Back in the days before I had a wife, kids, mortgage, 401(k), PPO, lawn mower, colonoscopy results and other trappings of a severe case of adulthood, I owned a $700 VCR.
My ridiculously expensive VCR had four heads, fast rewind, slow-motion, could record TV shows onto VHS tapes in stereo sound and was successfully programmed so that the LED clock was not constantly flashing 12:00. I was living large.
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Living much smaller these days, I get my kicks just watching shoppers check out the latest TV at Abt Electronics in Glenview. Strolling past the easel displaying the massive 85-inch screen of the Samsung S9 Ultra HD TV, people stop and open their eyes wide in amazement. Then they spot the $39,999 price tag and their jaws drop. A few even bring their hands up to their faces as if they are Macaulay Culkin in "Home Alone." The reactions are almost as entertaining as what's playing on the screen.
That shock and awe is understandable, says Jon Abt, one of four Abt brothers who are co-presidents of one of the nation's largest appliance and electronics retailers.
"It's startling when you look at the quality of the picture," Abt says, noting the local store is one of only a few in the nation offering this revolutionary TV. "We do intend to sell them. We love introducing new products. That's part of who we are … Our store's an experience. There's always something new. We like to keep it fresh."
But $40,000 for a TV? You can purchase a 2-bedroom home in my hometown of Goodland, Ind., for $38,000. Drivers can buy a new C-Class Mercedes-Benz for $35,000. Last year's tuition at Harvard was $37,576. Who spends 40 grand on a TV?
No one, as of my deadline, but customers will, Abt predicts.
With some improvements in the economy, the "premium shopper" is back, says Abt salesman Sean Hardesty, who notes people recently have been buying TVs in the $17,000 to $25,000 range.
"We've sold plenty of them," Abt says. "We've been surprised at how many we sold."
The buyers of high-end TVs often have a deep appreciation for movies, like to entertain and want to be on the cutting edge of technology "almost like a hobby," Hardesty says. Screens on the new 4K Ultra HD TVs feature four times the pixels found in those HD TVs that are the norm now.
"Remember the 'HD-ready' sets?" Abt says, recalling how people bought HD TVs before networks even offered decent HD programming. Now, all TVs (even the 19-inchers Abt sells for $98.03) are HD. Soon everyone will be streaming 4K movies, shows, video phone calls, social media and games onto these new 4K TVs, predicts Abt, who, at 45, is old enough to remember being wowed by innovations of an earlier generation.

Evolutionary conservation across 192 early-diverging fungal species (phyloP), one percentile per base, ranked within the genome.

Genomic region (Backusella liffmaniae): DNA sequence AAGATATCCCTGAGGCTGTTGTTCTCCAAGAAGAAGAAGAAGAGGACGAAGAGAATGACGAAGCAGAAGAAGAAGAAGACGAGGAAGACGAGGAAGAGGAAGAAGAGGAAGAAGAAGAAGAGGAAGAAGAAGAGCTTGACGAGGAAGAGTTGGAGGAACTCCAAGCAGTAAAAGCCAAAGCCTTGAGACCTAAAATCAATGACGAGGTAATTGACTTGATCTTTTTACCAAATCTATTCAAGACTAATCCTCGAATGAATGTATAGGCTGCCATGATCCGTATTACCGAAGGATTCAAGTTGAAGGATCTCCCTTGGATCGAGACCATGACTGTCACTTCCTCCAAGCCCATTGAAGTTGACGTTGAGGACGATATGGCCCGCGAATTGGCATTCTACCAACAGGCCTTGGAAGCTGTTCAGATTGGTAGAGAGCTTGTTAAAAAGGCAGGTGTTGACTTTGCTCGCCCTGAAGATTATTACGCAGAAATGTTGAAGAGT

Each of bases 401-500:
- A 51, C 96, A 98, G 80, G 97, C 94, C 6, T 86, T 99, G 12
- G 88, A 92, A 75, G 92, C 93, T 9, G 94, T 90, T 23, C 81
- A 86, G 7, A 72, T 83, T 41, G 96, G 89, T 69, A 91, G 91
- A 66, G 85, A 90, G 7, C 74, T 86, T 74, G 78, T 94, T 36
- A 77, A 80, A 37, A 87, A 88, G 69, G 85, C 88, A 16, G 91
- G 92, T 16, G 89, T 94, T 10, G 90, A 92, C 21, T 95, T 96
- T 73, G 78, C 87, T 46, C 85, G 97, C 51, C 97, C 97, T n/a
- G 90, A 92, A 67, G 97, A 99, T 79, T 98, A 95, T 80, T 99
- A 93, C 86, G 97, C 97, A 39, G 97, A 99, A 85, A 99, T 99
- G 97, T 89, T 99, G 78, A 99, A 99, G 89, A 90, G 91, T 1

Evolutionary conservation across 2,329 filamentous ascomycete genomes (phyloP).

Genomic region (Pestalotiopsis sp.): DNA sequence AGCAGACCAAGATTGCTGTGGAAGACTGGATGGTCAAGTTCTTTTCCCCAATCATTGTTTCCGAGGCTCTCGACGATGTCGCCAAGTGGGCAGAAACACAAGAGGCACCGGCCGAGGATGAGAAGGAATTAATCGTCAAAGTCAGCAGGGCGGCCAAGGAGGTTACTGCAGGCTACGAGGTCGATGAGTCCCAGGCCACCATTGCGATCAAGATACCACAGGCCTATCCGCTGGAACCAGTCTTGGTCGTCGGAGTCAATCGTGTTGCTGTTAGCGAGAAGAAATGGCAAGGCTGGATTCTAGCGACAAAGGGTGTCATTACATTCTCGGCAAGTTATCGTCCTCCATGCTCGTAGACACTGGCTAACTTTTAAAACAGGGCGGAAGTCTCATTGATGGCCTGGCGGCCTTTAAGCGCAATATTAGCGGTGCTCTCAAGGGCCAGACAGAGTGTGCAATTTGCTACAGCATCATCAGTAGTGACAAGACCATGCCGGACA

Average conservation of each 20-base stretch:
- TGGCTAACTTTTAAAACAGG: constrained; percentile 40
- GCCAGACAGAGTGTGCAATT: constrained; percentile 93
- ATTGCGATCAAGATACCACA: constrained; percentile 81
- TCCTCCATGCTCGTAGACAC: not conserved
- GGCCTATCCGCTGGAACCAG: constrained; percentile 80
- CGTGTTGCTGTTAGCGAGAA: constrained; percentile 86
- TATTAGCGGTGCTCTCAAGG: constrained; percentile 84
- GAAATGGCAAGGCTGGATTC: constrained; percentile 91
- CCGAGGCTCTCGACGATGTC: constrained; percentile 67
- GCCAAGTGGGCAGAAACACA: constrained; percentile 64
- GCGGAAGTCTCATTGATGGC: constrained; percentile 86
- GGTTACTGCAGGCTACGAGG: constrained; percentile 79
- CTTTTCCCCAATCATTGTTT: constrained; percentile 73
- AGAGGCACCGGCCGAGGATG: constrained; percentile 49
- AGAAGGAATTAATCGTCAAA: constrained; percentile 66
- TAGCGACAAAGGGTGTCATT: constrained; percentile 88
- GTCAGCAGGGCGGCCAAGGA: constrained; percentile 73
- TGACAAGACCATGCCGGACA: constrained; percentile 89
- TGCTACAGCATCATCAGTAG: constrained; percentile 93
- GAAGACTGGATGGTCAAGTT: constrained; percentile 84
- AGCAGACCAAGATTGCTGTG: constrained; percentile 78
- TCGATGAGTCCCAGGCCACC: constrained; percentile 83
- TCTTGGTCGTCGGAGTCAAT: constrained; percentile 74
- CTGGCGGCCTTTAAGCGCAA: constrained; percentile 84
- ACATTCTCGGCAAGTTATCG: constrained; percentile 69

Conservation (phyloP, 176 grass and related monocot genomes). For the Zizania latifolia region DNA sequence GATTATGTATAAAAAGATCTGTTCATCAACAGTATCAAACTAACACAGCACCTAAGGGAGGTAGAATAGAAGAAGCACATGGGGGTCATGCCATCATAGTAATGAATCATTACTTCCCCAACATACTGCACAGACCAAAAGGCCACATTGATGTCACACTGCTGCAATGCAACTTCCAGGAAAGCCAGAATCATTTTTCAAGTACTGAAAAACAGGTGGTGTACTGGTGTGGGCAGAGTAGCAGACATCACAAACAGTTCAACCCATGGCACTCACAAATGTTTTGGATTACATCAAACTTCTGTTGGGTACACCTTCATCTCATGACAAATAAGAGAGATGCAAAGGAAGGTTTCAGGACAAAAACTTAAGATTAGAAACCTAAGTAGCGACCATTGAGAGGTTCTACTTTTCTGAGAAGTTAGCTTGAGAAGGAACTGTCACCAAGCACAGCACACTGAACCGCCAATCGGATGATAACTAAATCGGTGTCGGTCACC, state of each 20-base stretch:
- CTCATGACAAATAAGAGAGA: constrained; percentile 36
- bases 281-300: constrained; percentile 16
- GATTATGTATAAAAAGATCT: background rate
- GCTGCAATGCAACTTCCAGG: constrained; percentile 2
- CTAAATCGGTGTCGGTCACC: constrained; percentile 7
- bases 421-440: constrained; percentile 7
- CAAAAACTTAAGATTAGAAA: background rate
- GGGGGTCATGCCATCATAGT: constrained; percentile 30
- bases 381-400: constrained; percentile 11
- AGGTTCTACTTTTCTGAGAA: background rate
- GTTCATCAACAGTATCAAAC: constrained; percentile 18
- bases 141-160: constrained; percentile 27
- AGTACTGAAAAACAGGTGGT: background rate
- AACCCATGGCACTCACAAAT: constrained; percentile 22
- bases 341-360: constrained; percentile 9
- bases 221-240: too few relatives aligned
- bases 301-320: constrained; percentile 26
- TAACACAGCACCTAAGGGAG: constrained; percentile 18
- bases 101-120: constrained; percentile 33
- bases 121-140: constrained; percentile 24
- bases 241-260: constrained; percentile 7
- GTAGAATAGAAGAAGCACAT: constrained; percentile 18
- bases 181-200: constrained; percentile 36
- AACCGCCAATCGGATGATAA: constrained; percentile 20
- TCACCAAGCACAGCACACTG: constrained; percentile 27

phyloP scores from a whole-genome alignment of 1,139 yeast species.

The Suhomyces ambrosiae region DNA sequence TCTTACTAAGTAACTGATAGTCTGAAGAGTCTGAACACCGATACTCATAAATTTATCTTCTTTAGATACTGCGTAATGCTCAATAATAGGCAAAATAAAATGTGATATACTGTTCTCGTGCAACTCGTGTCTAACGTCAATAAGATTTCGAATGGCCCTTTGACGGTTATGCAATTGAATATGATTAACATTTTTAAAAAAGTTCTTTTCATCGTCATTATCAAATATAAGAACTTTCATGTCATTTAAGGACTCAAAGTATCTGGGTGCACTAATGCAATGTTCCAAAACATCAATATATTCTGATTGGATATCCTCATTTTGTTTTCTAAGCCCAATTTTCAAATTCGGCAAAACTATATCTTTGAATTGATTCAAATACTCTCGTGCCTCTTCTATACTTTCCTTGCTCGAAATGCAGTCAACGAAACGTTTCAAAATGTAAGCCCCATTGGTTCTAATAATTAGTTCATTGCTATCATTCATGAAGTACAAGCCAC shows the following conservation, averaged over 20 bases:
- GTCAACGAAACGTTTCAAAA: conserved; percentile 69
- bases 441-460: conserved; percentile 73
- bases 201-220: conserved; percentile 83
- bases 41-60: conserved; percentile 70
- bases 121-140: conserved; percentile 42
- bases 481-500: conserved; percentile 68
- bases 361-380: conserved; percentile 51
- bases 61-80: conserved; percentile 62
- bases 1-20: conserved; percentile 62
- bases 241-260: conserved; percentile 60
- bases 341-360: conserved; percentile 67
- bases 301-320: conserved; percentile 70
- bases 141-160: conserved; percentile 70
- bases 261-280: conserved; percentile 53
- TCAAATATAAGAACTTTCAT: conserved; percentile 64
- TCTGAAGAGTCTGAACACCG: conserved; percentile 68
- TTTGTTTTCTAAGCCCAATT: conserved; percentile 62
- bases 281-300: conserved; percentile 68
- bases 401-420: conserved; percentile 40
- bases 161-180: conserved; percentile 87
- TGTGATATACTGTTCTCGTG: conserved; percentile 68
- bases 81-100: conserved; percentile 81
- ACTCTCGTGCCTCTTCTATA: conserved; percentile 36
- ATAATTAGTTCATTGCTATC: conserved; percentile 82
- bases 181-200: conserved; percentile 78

"We had a black-and-white TV and a remote that was stuck to the TV with a cord," Abt recalls. Color screens with cordless remotes seemed "so Jetsons," admits Abt, referring to the 1960s' cartoon show in which the space-age Jetson family used many futuristic devices we now take for granted.
Buyers of a new "Smart TV" can use hand gestures and voice commands to change channels or control settings, Hardesty says. Kids can play games on this TV without having to resort to split-screen views, as the 3-D picture lets them see only their part of the action. The TV has Wi-Fi, a quad-core computer processor, a camera and even a killer sound system.
"Hopefully people keep innovating and there will always be something new," Abt says.
People like new. Some people crave the newest. And Americans have a long history of buying TVs far too expensive for most of us.
In 1949, this newspaper ran an advertisement for a "big-screen," black-and-white TV that boasted a "not 7, not 10, but big 12-inch picture." It cost a whopping $445 at a time when you could buy a really nice suburban home for less than 10 grand. Abt remembers when his store sold a 130-inch plasma TV for almost $100,000.
"I had a 32-inch Sony Trinitron and I thought that was massive," remembers Hardesty. He jokes that he doesn't have room in his condo for an 85-inch TV but notes that prices on 65-inch 4K TVs are at $7,000 now and will continue to drop.
I can't see me spending more than my car is worth to replace our perfectly acceptable flat-screen TV set that is small by today's standards. But if I did, I'd need help hooking it up to my old VCR.